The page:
```

Without matthew’s optimization, it would calculate torn(1e15) in about 55 seconds. The optimization dropped that to about 15 seconds. Changing a,b = divmod(n, p) to b = n % p and a = n //p shaved another 2 seconds off.

Profiling showed that the inner “while b < root_n" loop runs an average of 1.1 times per n.

22. matthew said

@MIke: nice. Your solution seems to run about the same speed as mine when generating all torn numbers, though it’s faster for generating up to a limit (7 secs vs. 20 secs up to 10^15) – my program generates the actual solutions fairly quickly, but then spends most of its time checking there aren’t any more. Maybe I can improve my bounds checking, but it’s not obvious to me just how.

23. Mike said

@Matthew: Looking at your code again, I tried to find better ways to initialize and increment the value of c. For example, if c*c has i+1 digits, then c has at least (i+1)//2 digits. Or c could be initialized to the first value > sqrt(k+1), such that c%9 ==0.

Then it occurred to me that if c(c-1) % k == 0 then c(c-1) % bf(k) == 0, where bf(k) is the biggest factor of k. So, c can be initialized to and incremented by bf(k). This speeds up the search considerably. It now calculates torn(15) in 0.5 seconds, and torn(18) in 2 seconds. (At torn(19), my table of primes runs out so I didn’t go any further.)

Here’s the code:

```from utils import primes

def bf(n):
f = 1
for p in primes:
if p*p > n:
return n if n != 1 else f

while n%p == 0:
f = p
n //= p

raise ValueError('overflowed primes with n = {}'.format(n))

def torn (n):
lim = pow(10,n)

for i in range(1,n+1):
k = pow(10,i)-1   # 9, 99, 999, ...
f = bf(k)               # f is the largest factor of k
c = f                    # c or c-1 is a multiple of 'f'
inc = 1

while c <= k+1:
d = c*c
if d > lim: break
if (d-c)%k == 0: yield(d)
c += inc
inc = f - inc
```
24. Mike said

Turns out (pow(10,19)-1)//9 is prime, so there aren’t any torn numbers for i = 19.

25. matthew said

@Mike: That’s brilliant – and it makes me realize we can go further still: we want c(c-1) = ak. Suppose d is a divisor of k and suppose it’s coprime to e = k//d, then if we can find x and y such that xe – yd = 1, then we have a = xy and c = xe. But we can solve xe -yd = 1 with the extended Euclidean algorithm (and we can find a solution just when d and e are indeed coprime). So the problem comes down to finding the divisors of k – and there are some tricks we can use when k is of the form 9….9). Here’s a program that doesn’t use any tricks:

```def egcd (a,b):
x,y,z,w = 1,0,0,1
while b != 0:
q,r = divmod(a,b)
a,b =  b,r
x,y,z,w = z,w,x-q*z,y-q*w
return a,x,y

def torn(k):
i = 2
while i <= k:
if k%i == 0:
(a,x,y) = egcd(i,k//i)
if a == 1:
while x<=0: x += k//i
yield i*i*x*x
i += 1
yield (k+1)*(k+1)

for n in sorted(list(torn(9999))):
print n
```

The outputs don’t come out in order, but sorting them we get:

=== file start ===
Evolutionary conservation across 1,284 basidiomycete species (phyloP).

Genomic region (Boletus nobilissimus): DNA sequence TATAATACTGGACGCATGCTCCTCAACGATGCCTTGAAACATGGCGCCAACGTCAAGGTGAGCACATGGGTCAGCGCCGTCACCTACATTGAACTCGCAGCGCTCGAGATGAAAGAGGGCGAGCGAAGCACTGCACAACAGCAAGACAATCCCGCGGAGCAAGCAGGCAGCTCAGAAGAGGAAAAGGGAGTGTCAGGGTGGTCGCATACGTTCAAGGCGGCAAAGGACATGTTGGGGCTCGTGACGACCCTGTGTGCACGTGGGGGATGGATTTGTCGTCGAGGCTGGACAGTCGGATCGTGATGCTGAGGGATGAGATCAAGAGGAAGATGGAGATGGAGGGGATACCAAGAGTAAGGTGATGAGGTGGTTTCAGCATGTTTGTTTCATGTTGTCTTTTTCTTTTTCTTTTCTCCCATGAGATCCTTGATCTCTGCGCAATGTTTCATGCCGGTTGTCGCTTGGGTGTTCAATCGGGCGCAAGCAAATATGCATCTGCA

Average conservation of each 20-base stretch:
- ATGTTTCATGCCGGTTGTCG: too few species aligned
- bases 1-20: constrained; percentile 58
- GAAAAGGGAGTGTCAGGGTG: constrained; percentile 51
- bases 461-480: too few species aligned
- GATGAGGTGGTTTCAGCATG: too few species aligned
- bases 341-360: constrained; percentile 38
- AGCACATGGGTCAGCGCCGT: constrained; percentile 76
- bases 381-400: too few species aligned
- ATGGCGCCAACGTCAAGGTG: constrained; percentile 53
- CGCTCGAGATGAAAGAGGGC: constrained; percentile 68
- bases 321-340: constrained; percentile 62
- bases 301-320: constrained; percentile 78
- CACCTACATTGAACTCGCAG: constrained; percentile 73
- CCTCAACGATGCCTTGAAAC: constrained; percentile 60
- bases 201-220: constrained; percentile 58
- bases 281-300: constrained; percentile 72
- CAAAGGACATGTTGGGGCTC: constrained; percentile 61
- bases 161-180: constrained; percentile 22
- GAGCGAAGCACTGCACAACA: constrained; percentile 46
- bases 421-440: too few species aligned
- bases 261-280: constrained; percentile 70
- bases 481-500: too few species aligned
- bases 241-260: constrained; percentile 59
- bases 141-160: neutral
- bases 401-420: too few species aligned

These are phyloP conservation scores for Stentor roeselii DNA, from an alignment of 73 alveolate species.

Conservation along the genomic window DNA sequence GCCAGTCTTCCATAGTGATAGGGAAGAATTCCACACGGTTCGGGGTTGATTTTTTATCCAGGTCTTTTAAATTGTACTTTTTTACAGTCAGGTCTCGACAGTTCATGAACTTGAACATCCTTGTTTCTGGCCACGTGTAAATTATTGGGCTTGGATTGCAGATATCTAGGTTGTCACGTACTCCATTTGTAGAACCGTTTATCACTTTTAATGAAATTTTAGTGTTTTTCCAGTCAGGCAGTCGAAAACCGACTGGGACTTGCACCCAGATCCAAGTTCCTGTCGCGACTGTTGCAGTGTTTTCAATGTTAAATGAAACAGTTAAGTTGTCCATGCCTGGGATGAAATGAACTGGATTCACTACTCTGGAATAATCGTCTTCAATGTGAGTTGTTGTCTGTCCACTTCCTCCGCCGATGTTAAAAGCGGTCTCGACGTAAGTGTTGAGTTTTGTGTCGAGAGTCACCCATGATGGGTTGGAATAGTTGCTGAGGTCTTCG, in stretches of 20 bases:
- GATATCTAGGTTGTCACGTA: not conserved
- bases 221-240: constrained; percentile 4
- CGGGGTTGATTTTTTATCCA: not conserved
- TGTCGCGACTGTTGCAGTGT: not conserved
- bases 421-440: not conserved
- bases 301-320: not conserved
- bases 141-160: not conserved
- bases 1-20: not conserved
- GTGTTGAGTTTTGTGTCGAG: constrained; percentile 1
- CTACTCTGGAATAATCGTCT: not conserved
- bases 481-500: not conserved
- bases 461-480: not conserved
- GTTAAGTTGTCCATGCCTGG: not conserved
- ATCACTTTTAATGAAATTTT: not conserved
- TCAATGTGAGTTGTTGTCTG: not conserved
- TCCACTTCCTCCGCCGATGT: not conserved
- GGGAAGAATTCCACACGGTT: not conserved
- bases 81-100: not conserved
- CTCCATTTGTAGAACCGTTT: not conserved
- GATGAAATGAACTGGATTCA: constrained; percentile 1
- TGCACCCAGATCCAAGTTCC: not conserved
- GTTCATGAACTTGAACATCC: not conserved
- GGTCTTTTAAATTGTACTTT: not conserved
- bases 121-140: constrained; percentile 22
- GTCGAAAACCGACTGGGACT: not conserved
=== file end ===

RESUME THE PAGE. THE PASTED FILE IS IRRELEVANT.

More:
```4941729
7441984
24502500
25502500
52881984
60481729
99980001
100000000
```

The numbers come in pairs corresponding to the 2 solutions to Jose’s quadratic equation – and also to divisor pair d and k//d, so there are some more simplifications that can be done there (and it would be nice to get rid of that special case for 10…0).

26. matthew said

OK, so here’s another version:

```def egcd (a,b):
x,y,z,w = 1,0,0,1
while b != 0:
q,r = divmod(a,b)
a,b =  b,r
x,y,z,w = z,w,x-q*z,y-q*w
return a,x,y

def torn(n):
k = pow(10,n)-1
i = 3
while i*i <= k:
if k%i == 0:
j = k//i
(d,x,y) = egcd(i,j)
if d == 1:
while x<=0: x += j
yield i*i*x*x
while y<=0: y += i
yield j*j*y*y
i += 2
yield k*k
yield (k+1)*(k+1)

for n in range(1,100):
print(sorted(list(torn(n))))
```

Still nothing fancy for finding divisors, though now we only check odd numbers (since k is odd) and we only iterate up to sqrt(k), but we get two solutions each time around. Looks like divisors are relevant to todays problem too.

27. Christophe said
```(use 'clojure.math.numeric-tower)

(defn tear
[n]
(let [digits (map #(Integer. (str %)) (seq (str n)))]
digits))

(defn untear
[ns]
(let [total (count ns)]
(loop [factor (expt 10  (dec total))
xs     ns
number 0]
(if (empty? xs)
number
(recur (quot factor 10) (rest xs) (+ (* factor (first xs)) number))))))

(defn sublists
[xs]
(let [length (count xs)]
(loop [xs xs
ys '()
l  (dec length)]
(if (== l 0)
ys
(let [first (take l xs)
secnd (drop l xs)
yys   (cons first (list secnd))
yss    (concat (list yys) ys)]
(recur xs yss (dec l)))))))

(defn torn?
[n]
(let [subnums (sublists (tear n))
torns   (map (fn [[ part1 part2]]
(let [untorn1 (untear part1)
untorn2 (untear part2)
sum     (+ untorn1 untorn2)
exp     (expt sum 2)]
(if (== n exp)
true
false)))
subnums)]
(some true? torns)))

(filter torn? (range 1 1000))
```